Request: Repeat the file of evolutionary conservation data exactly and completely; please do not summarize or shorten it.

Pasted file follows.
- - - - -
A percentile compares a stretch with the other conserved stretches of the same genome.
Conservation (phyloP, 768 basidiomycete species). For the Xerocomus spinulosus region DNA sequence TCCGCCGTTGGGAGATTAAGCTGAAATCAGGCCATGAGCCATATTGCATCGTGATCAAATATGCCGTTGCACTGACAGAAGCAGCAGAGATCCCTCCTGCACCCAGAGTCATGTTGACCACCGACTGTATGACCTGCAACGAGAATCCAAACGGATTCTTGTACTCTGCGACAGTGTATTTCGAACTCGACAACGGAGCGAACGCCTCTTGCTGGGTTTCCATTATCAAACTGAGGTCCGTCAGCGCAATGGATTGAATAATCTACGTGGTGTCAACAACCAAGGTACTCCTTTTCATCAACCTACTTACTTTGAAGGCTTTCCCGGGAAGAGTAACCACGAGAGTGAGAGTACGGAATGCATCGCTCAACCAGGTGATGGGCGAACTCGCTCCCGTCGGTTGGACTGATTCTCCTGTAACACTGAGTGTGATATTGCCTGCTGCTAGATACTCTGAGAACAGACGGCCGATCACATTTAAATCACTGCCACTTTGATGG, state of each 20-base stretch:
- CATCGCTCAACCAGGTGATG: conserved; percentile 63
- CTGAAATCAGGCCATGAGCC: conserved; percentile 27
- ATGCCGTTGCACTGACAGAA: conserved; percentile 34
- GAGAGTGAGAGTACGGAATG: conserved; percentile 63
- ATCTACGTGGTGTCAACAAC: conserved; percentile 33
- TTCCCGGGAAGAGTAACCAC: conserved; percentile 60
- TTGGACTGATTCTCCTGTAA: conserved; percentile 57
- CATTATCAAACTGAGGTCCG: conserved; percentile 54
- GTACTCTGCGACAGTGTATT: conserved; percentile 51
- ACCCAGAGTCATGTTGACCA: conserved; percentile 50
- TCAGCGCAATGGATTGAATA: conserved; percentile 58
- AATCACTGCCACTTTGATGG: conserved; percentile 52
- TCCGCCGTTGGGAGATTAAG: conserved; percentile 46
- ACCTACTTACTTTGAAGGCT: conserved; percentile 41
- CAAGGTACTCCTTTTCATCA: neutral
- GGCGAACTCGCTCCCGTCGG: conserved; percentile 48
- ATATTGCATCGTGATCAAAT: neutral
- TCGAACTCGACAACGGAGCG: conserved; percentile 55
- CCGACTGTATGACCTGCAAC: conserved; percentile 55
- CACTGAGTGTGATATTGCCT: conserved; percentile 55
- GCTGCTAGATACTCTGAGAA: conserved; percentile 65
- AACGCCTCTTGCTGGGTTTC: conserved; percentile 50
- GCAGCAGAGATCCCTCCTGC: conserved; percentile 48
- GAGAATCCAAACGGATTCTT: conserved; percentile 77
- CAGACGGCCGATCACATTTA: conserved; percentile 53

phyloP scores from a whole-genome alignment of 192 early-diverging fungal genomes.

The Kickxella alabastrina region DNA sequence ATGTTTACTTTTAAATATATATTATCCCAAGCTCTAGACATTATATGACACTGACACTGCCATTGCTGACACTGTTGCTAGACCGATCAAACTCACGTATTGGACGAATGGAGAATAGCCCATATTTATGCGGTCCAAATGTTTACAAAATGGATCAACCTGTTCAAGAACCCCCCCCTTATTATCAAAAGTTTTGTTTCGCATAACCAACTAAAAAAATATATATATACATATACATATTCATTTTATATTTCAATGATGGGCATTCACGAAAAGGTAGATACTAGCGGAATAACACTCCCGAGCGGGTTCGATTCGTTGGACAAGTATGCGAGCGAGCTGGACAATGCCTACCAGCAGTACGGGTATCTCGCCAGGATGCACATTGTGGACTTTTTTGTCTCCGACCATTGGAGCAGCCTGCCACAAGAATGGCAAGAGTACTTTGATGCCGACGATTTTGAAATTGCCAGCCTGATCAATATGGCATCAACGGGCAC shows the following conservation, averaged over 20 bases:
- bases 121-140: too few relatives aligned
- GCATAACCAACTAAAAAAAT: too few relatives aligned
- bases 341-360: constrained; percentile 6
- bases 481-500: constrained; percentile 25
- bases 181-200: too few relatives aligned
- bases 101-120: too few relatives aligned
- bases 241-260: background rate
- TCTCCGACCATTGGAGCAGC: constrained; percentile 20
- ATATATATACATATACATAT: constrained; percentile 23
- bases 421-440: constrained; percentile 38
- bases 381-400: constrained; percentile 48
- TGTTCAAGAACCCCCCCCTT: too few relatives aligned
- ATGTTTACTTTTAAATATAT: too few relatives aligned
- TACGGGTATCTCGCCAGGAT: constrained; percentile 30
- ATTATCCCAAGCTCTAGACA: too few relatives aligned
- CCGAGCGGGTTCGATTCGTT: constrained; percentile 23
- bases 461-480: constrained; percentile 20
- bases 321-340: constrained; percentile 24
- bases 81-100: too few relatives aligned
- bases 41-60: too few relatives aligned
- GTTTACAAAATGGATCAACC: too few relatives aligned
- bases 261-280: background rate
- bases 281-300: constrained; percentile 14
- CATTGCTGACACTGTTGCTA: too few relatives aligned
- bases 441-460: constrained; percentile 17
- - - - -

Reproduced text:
A percentile compares a stretch with the other conserved stretches of the same genome.
Conservation (phyloP, 768 basidiomycete species). For the Xerocomus spinulosus region DNA sequence TCCGCCGTTGGGAGATTAAGCTGAAATCAGGCCATGAGCCATATTGCATCGTGATCAAATATGCCGTTGCACTGACAGAAGCAGCAGAGATCCCTCCTGCACCCAGAGTCATGTTGACCACCGACTGTATGACCTGCAACGAGAATCCAAACGGATTCTTGTACTCTGCGACAGTGTATTTCGAACTCGACAACGGAGCGAACGCCTCTTGCTGGGTTTCCATTATCAAACTGAGGTCCGTCAGCGCAATGGATTGAATAATCTACGTGGTGTCAACAACCAAGGTACTCCTTTTCATCAACCTACTTACTTTGAAGGCTTTCCCGGGAAGAGTAACCACGAGAGTGAGAGTACGGAATGCATCGCTCAACCAGGTGATGGGCGAACTCGCTCCCGTCGGTTGGACTGATTCTCCTGTAACACTGAGTGTGATATTGCCTGCTGCTAGATACTCTGAGAACAGACGGCCGATCACATTTAAATCACTGCCACTTTGATGG, state of each 20-base stretch:
- CATCGCTCAACCAGGTGATG: conserved; percentile 63
- CTGAAATCAGGCCATGAGCC: conserved; percentile 27
- ATGCCGTTGCACTGACAGAA: conserved; percentile 34
- GAGAGTGAGAGTACGGAATG: conserved; percentile 63
- ATCTACGTGGTGTCAACAAC: conserved; percentile 33
- TTCCCGGGAAGAGTAACCAC: conserved; percentile 60
- TTGGACTGATTCTCCTGTAA: conserved; percentile 57
- CATTATCAAACTGAGGTCCG: conserved; percentile 54
- GTACTCTGCGACAGTGTATT: conserved; percentile 51
- ACCCAGAGTCATGTTGACCA: conserved; percentile 50
- TCAGCGCAATGGATTGAATA: conserved; percentile 58
- AATCACTGCCACTTTGATGG: conserved; percentile 52
- TCCGCCGTTGGGAGATTAAG: conserved; percentile 46
- ACCTACTTACTTTGAAGGCT: conserved; percentile 41
- CAAGGTACTCCTTTTCATCA: neutral
- GGCGAACTCGCTCCCGTCGG: conserved; percentile 48
- ATATTGCATCGTGATCAAAT: neutral
- TCGAACTCGACAACGGAGCG: conserved; percentile 55
- CCGACTGTATGACCTGCAAC: conserved; percentile 55
- CACTGAGTGTGATATTGCCT: conserved; percentile 55
- GCTGCTAGATACTCTGAGAA: conserved; percentile 65
- AACGCCTCTTGCTGGGTTTC: conserved; percentile 50
- GCAGCAGAGATCCCTCCTGC: conserved; percentile 48
- GAGAATCCAAACGGATTCTT: conserved; percentile 77
- CAGACGGCCGATCACATTTA: conserved; percentile 53

phyloP scores from a whole-genome alignment of 192 early-diverging fungal genomes.

The Kickxella alabastrina region DNA sequence ATGTTTACTTTTAAATATATATTATCCCAAGCTCTAGACATTATATGACACTGACACTGCCATTGCTGACACTGTTGCTAGACCGATCAAACTCACGTATTGGACGAATGGAGAATAGCCCATATTTATGCGGTCCAAATGTTTACAAAATGGATCAACCTGTTCAAGAACCCCCCCCTTATTATCAAAAGTTTTGTTTCGCATAACCAACTAAAAAAATATATATATACATATACATATTCATTTTATATTTCAATGATGGGCATTCACGAAAAGGTAGATACTAGCGGAATAACACTCCCGAGCGGGTTCGATTCGTTGGACAAGTATGCGAGCGAGCTGGACAATGCCTACCAGCAGTACGGGTATCTCGCCAGGATGCACATTGTGGACTTTTTTGTCTCCGACCATTGGAGCAGCCTGCCACAAGAATGGCAAGAGTACTTTGATGCCGACGATTTTGAAATTGCCAGCCTGATCAATATGGCATCAACGGGCAC shows the following conservation, averaged over 20 bases:
- bases 121-140: too few relatives aligned
- GCATAACCAACTAAAAAAAT: too few relatives aligned
- bases 341-360: constrained; percentile 6
- bases 481-500: constrained; percentile 25
- bases 181-200: too few relatives aligned
- bases 101-120: too few relatives aligned
- bases 241-260: background rate
- TCTCCGACCATTGGAGCAGC: constrained; percentile 20
- ATATATATACATATACATAT: constrained; percentile 23
- bases 421-440: constrained; percentile 38
- bases 381-400: constrained; percentile 48
- TGTTCAAGAACCCCCCCCTT: too few relatives aligned
- ATGTTTACTTTTAAATATAT: too few relatives aligned
- TACGGGTATCTCGCCAGGAT: constrained; percentile 30
- ATTATCCCAAGCTCTAGACA: too few relatives aligned
- CCGAGCGGGTTCGATTCGTT: constrained; percentile 23
- bases 461-480: constrained; percentile 20
- bases 321-340: constrained; percentile 24
- bases 81-100: too few relatives aligned
- bases 41-60: too few relatives aligned
- GTTTACAAAATGGATCAACC: too few relatives aligned
- bases 261-280: background rate
- bases 281-300: constrained; percentile 14
- CATTGCTGACACTGTTGCTA: too few relatives aligned
- bases 441-460: constrained; percentile 17